Minor ChordRootMinor Third (3 semi-tones)Major Third (4 semi tones) from the THIRD
Diminished ChordRootMinor Third (3 semi-tones)Minor Third (3 semi-tones) from the THIRD

In the C major scale the B is a diminished chord. As it is made up of B (root note), D (third), and F (fifth). D is 3 semitones from B (B, C, C#, D) and the F is 3 semitones from D (D, D#, E, F).

In semi-tone notation we now have 3 chords.

  • Major (0,4,7)
  • Minor (0,3,7)
  • Diminished (0,3,6)

O.K. so now let’s take a look at the augmented chord.

The Augmented Chord

If you’ve followed everything so far, then understanding an augmented chord should be straightforward.

An augmented chord has:

  1. A root note
  2. A major third
  3. An augmented fifth

O.k. but What’s an augmented fifth?

Well, you know how the diminished chord’s 5th was 6 semitones from the root and the fifth for the major and minor chords is 7 semi-tones from the root. Well, the fifth for an augmented chord is 8 semi-tones from the root.

Said another way, the third is a major third from the root (4 semi-tones) and the 3rd note is a major third (4 semi-tones) from the 2nd note. Looking at our table, but now including the augmented chord:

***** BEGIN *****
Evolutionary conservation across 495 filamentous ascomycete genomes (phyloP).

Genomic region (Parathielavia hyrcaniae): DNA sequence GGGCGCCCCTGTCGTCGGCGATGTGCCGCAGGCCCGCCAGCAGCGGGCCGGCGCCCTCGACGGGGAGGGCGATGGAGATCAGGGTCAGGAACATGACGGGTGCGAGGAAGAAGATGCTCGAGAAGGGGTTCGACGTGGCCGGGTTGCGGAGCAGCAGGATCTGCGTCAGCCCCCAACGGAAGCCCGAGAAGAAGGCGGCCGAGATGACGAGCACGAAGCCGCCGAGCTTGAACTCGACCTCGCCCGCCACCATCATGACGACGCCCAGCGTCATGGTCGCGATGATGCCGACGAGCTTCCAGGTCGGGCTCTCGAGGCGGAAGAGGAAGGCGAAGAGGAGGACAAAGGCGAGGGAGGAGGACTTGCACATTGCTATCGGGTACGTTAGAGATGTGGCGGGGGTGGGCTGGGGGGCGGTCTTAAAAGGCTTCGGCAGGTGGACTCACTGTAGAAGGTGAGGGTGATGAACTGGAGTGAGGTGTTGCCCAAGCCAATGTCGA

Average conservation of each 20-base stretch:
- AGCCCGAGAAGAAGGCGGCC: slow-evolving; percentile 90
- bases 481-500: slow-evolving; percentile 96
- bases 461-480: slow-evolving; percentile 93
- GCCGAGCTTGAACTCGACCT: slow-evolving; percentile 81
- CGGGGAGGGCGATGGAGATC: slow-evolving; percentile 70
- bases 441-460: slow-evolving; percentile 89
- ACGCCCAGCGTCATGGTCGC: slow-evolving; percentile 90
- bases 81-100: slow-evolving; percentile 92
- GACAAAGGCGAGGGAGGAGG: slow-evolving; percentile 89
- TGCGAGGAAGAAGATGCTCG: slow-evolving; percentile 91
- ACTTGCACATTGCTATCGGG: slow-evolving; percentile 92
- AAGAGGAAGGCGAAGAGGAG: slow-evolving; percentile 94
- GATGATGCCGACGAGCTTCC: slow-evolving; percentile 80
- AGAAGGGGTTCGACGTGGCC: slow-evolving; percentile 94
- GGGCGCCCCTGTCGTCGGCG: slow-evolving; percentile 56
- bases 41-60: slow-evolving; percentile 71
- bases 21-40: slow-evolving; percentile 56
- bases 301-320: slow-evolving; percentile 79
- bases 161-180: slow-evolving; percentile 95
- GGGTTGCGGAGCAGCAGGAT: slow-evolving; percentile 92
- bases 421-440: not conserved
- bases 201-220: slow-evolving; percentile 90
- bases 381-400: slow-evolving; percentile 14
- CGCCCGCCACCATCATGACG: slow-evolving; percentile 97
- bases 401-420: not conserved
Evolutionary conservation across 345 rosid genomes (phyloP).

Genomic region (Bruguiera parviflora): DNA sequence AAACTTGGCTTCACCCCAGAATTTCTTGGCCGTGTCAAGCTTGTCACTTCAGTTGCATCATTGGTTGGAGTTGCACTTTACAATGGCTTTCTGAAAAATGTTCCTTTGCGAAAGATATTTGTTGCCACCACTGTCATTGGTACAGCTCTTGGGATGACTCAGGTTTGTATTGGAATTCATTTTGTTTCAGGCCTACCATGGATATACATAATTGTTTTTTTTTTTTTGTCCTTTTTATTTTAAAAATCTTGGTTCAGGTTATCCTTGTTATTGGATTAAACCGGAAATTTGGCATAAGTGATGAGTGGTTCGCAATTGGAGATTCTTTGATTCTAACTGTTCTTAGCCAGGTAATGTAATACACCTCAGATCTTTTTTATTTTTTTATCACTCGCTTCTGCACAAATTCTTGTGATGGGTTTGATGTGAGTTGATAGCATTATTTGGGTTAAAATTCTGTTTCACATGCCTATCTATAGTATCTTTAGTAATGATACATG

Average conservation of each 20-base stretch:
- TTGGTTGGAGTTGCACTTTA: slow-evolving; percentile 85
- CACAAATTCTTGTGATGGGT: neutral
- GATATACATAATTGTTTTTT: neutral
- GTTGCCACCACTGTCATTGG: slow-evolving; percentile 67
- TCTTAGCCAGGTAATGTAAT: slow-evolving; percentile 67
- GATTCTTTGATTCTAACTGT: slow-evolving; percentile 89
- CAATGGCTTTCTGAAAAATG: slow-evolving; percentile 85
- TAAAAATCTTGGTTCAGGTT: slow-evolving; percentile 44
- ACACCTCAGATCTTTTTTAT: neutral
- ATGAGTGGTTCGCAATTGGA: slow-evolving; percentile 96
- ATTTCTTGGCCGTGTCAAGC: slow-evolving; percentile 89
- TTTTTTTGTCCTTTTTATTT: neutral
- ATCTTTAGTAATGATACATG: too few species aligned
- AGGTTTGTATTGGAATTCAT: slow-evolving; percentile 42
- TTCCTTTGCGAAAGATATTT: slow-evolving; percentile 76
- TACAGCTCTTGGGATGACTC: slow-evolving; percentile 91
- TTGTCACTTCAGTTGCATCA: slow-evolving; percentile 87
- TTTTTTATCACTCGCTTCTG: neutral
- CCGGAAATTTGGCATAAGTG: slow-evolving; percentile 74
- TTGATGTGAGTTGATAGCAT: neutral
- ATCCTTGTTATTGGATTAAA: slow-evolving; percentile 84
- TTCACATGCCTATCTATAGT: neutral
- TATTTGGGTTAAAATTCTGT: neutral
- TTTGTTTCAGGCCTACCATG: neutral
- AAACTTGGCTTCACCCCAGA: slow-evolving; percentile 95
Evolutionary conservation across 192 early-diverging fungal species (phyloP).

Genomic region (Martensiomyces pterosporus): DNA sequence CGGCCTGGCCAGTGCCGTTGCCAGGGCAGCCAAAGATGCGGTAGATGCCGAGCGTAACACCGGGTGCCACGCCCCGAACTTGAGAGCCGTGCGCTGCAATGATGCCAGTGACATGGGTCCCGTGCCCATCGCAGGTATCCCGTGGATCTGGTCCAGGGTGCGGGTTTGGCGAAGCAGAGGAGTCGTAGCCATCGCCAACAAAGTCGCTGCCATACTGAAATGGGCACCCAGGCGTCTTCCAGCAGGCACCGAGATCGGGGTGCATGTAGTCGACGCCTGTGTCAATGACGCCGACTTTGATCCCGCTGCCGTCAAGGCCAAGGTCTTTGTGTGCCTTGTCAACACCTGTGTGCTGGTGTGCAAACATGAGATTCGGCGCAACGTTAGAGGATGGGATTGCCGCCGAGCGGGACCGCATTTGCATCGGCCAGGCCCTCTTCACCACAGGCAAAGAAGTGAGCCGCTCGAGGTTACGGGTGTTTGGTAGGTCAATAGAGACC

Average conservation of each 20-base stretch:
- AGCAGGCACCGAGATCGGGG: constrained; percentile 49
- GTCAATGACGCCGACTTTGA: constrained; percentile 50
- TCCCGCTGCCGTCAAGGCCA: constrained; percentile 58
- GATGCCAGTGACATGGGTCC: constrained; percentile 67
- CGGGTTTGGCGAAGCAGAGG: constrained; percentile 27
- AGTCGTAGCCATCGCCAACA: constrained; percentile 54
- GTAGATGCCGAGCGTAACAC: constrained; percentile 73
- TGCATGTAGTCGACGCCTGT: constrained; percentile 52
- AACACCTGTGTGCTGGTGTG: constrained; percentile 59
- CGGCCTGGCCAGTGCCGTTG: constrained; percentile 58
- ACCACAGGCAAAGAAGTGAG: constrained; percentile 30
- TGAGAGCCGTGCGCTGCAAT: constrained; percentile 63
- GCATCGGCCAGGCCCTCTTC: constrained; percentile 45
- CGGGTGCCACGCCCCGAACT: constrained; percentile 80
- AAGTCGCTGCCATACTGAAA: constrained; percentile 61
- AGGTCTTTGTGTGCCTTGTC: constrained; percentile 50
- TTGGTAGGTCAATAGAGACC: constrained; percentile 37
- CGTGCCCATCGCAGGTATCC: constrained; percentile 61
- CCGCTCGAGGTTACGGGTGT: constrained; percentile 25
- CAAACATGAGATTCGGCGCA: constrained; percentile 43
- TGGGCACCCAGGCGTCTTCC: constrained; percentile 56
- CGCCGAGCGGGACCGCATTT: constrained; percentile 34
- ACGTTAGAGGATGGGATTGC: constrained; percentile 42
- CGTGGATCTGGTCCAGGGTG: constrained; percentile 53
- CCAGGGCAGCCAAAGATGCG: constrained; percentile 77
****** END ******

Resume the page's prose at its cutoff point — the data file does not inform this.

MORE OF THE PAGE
1ST NOTE

THIRDFIFTH
Major Chord

Root

Major Third (4 semi-tones)

Minor Third (3 semi tones) from the THIRD

Minor Chord

Root

Minor Third (3 semi-tones)

Major Third (4 semi tones) from the THIRD

Diminished Chord

Root

Minor Third (3 semi-tones)

Minor Third (3 semi-tones) from the THIRD

Augmented Chord

RootMajor Third (4 semi-tones)

Major Third (4 semi tones) from the THIRD

So, in simple semi-tone notation (notating the root as a “0”), you could say:

  • Major (0,4,7)
  • Minor (0,3,7)
  • Diminished (0,3,6)
  • Augmented (0,4,8)

The name comes from the fact that the 5th is augmented – or the 5th of a major chord is raised (aka augmented).

The augmented chord doesn’t fit as neatly into a major or minor scale as the Major, Minor and diminished chords. So, to be used it is usually the case that a note from outside the notes of the scale is used.